Wireless experts weigh in on iPhone 4 reception issues

Posted:
in iPhone edited January 2014
Reception issues with Apple's recently released iPhone 4 have gone under the microscope, with two new in-depth reports testing a variety of methods on how to hold the phone, and the effects those positions have on signal.



Anandtech: Antenna is improved, but bumper is needed



Authors Anand Lai Shimpi and Brian Klug did a barrage of tests on the iPhone 4, as compared to the iPhone 3GS and Google Nexus One. They found that the new model gets the best reception of any iPhone, holding on to one bar with voice and data for longer than its predecessor.



"With my bumper case on, I made it further into dead zones than ever before, and into marginal areas that would always drop calls without any problems at all. It's amazing really to experience the difference in sensitivity the iPhone 4 brings compared to the 3GS, and issues from holding the phone aside, reception is absolutely definitely improved."



But despite the improved antenna, the analysis found that reception could be significantly degraded depending on how users hold the phone. When cupping the phone tightly, the iPhone 4 had the worst signal attenuation of all devices with 24.6 dB, followed by the HTC Nexus one at 17.7 dB and last year's iPhone 3GS at 14.3 dB. When holding naturally, the story remained the same: The iPhone 4 was worst with a highest attenuation of 19.8 dB, followed by the Nexus one at 10.7 dB and the iPhone 3GS at 1.9 dB.



Though the maximum impact on reception from holding the iPhone in the lower left corner is 24 dB, the effect it has on reception and bars depends largely upon how the iPhone reports signal strength. Apple's iOS allots nearly 40 percent of reception levels to five bars, from -51 dB to -91 dB. But the distance from four bars to one bar of reception is much less, from -91 dB to -113 dB.







"In locales that have less signal, but where iOS still displays 5 bars, the drop of 24 dB is visualized much differently," they wrote. "For example, at another test location, signal without holding the phone is -89 dB, which is still displayed as 5 bars. Cup the phone, and you'll fall all the way to -113dB. All the bars dramatically disappear one after the other, people think they've dramatically lost all the signal, and you know the rest."







Apple publicly commented on the antenna issues last week, stating that any mobile phone will lose some reception when held in the hand, depending on the placement of the antennas. The company advised customers to avoid gripping the device in the lower left corner, or use one of many available cases, including its own "bumpers" which cover the metal external antenna band.



Some have argued that Apple should give away free bumpers to alleviate the issue for customers, though the company has informed its AppleCare representatives that it is not "appeasing" anyone with a free case.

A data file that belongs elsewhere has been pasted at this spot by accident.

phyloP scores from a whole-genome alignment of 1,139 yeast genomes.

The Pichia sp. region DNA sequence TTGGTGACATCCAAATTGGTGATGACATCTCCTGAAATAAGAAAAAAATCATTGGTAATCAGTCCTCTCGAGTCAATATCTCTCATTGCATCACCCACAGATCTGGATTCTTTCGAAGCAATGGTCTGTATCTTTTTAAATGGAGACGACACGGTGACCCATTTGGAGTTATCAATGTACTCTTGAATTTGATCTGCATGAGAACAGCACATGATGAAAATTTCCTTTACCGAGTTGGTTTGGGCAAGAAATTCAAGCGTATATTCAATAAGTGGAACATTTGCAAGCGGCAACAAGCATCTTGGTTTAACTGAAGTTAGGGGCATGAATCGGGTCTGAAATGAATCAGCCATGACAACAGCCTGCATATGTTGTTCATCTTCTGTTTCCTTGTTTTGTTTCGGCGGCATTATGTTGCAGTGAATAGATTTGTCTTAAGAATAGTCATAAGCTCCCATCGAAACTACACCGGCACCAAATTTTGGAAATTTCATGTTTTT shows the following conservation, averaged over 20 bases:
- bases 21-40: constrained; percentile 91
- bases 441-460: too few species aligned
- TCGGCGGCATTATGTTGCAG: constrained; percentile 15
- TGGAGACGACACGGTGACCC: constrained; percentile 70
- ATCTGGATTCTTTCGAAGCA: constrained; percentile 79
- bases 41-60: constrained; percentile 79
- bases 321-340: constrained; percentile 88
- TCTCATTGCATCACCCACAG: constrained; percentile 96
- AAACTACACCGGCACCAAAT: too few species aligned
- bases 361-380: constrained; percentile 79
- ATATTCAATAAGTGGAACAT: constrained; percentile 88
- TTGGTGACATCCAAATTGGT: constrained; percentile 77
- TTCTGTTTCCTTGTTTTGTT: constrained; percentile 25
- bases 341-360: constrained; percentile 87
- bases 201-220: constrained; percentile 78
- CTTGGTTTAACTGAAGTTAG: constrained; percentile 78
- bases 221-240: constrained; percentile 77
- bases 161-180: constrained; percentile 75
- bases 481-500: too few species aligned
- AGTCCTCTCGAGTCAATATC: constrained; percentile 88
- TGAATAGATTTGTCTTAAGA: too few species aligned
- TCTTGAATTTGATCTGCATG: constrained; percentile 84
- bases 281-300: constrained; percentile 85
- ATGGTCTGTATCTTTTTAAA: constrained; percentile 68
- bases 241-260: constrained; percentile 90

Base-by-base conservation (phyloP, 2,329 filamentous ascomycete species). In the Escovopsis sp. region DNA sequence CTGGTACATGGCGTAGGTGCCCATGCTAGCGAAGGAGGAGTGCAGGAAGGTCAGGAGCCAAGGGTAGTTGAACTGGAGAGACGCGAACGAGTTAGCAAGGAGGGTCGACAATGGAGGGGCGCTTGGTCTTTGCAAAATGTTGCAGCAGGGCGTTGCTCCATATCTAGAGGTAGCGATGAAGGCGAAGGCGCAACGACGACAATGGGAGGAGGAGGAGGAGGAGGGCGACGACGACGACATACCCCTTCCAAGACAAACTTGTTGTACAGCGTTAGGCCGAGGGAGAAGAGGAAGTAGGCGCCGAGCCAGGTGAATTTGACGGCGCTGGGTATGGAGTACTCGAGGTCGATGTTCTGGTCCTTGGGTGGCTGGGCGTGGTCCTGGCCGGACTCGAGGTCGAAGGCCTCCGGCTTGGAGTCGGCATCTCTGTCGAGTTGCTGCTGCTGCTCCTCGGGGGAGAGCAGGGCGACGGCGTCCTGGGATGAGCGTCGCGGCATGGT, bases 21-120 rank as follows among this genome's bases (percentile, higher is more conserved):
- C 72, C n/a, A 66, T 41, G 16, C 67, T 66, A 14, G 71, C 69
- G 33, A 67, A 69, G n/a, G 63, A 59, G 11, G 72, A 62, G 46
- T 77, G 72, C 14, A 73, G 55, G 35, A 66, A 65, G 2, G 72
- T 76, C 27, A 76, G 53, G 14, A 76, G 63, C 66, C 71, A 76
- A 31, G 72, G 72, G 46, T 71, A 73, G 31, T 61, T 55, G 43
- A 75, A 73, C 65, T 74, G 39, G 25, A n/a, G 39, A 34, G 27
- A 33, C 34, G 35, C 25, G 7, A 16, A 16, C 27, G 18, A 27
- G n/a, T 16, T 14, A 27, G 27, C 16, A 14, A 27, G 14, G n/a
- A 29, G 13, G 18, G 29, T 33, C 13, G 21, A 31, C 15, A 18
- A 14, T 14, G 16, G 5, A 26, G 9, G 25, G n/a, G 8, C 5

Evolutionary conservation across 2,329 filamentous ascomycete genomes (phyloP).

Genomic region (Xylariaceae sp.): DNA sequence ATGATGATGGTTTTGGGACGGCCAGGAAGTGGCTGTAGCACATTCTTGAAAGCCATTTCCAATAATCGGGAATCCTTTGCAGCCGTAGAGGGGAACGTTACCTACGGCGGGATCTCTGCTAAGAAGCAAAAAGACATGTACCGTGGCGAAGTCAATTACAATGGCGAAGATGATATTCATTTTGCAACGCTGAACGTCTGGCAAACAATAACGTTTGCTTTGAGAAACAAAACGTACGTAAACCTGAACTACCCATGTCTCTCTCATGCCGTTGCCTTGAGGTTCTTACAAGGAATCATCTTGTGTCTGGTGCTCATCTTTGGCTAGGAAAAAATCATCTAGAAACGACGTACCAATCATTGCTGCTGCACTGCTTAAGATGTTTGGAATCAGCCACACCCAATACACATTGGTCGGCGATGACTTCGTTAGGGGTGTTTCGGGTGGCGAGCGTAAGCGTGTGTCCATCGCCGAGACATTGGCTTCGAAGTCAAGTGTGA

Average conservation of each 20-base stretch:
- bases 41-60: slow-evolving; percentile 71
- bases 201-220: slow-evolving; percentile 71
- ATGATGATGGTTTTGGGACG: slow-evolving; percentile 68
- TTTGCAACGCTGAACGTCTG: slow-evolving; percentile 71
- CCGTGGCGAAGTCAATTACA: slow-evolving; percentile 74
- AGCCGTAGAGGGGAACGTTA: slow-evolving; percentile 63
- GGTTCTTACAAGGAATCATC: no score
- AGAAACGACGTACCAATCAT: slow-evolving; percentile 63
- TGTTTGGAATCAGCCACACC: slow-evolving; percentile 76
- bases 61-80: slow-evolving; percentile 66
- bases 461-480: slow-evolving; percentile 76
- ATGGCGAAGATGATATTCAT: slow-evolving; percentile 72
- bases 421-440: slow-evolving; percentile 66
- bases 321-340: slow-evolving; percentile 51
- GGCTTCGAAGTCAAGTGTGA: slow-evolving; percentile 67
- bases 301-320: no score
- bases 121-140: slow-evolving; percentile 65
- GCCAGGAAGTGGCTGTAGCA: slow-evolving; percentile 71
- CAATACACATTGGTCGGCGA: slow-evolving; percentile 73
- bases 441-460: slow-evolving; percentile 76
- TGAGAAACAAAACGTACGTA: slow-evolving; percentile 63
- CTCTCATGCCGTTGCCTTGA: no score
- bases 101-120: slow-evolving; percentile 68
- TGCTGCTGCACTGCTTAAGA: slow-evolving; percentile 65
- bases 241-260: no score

"At the end of the day, Apple should add an insulative coating to the stainless steel band, or subsidize bumper cases," Anandtech wrote. "It's that simple."



Ph.D weighs in: Fantastic device, lousy phone



Richard Gaywood, who has a Ph.D in wireless network planning techniques from Cardiff University, also explained how signal bars on a cell phone work. Calling it a "magic formula" that is "basically made up by the design engineers as they see fit," he said the signal bars themselves are "almost meaningless and should not be relied upon."



"The bars only indicate how well your phone can listen to the cell tower," he said. "They don't tell you anything about how well the tower can receive your phone, but that's a pretty important part of making a call. Similarly, the phone doesn't know anything about what's going on in the cell provider's network past the tower; if you're on a really busy cell it might not have any spare outgoing circuits to direct your call to, so even if the radio is working fine, you might still not be able to get through."



Gaywood tested the iPhone 4 in three manners: flat on his hand, held in a usual manner, and then held with a piece of cloth protecting his skin from the phone. Touching the point in the bottom left of the device where the cellular antenna meets the Wi-Fi, Bluetooth and GPS antenna can result in signal degradation or cause dropped calls, as a person's skin acts as a conductive agent bridging the two antennas.



The tests were conducted both in a "marginal" signal area, as well as a location where signal strength is strong. With marginal signal, holding the phone with one's bare hand had a significant effect on reception, dropping all the way down to EDGE speeds and at one point preventing the device from transferring data.



"This is a factor that doesn't apply to other modern cell phones, because other modern cell phones don't have electrically active components in contact with their bare skin," he wrote.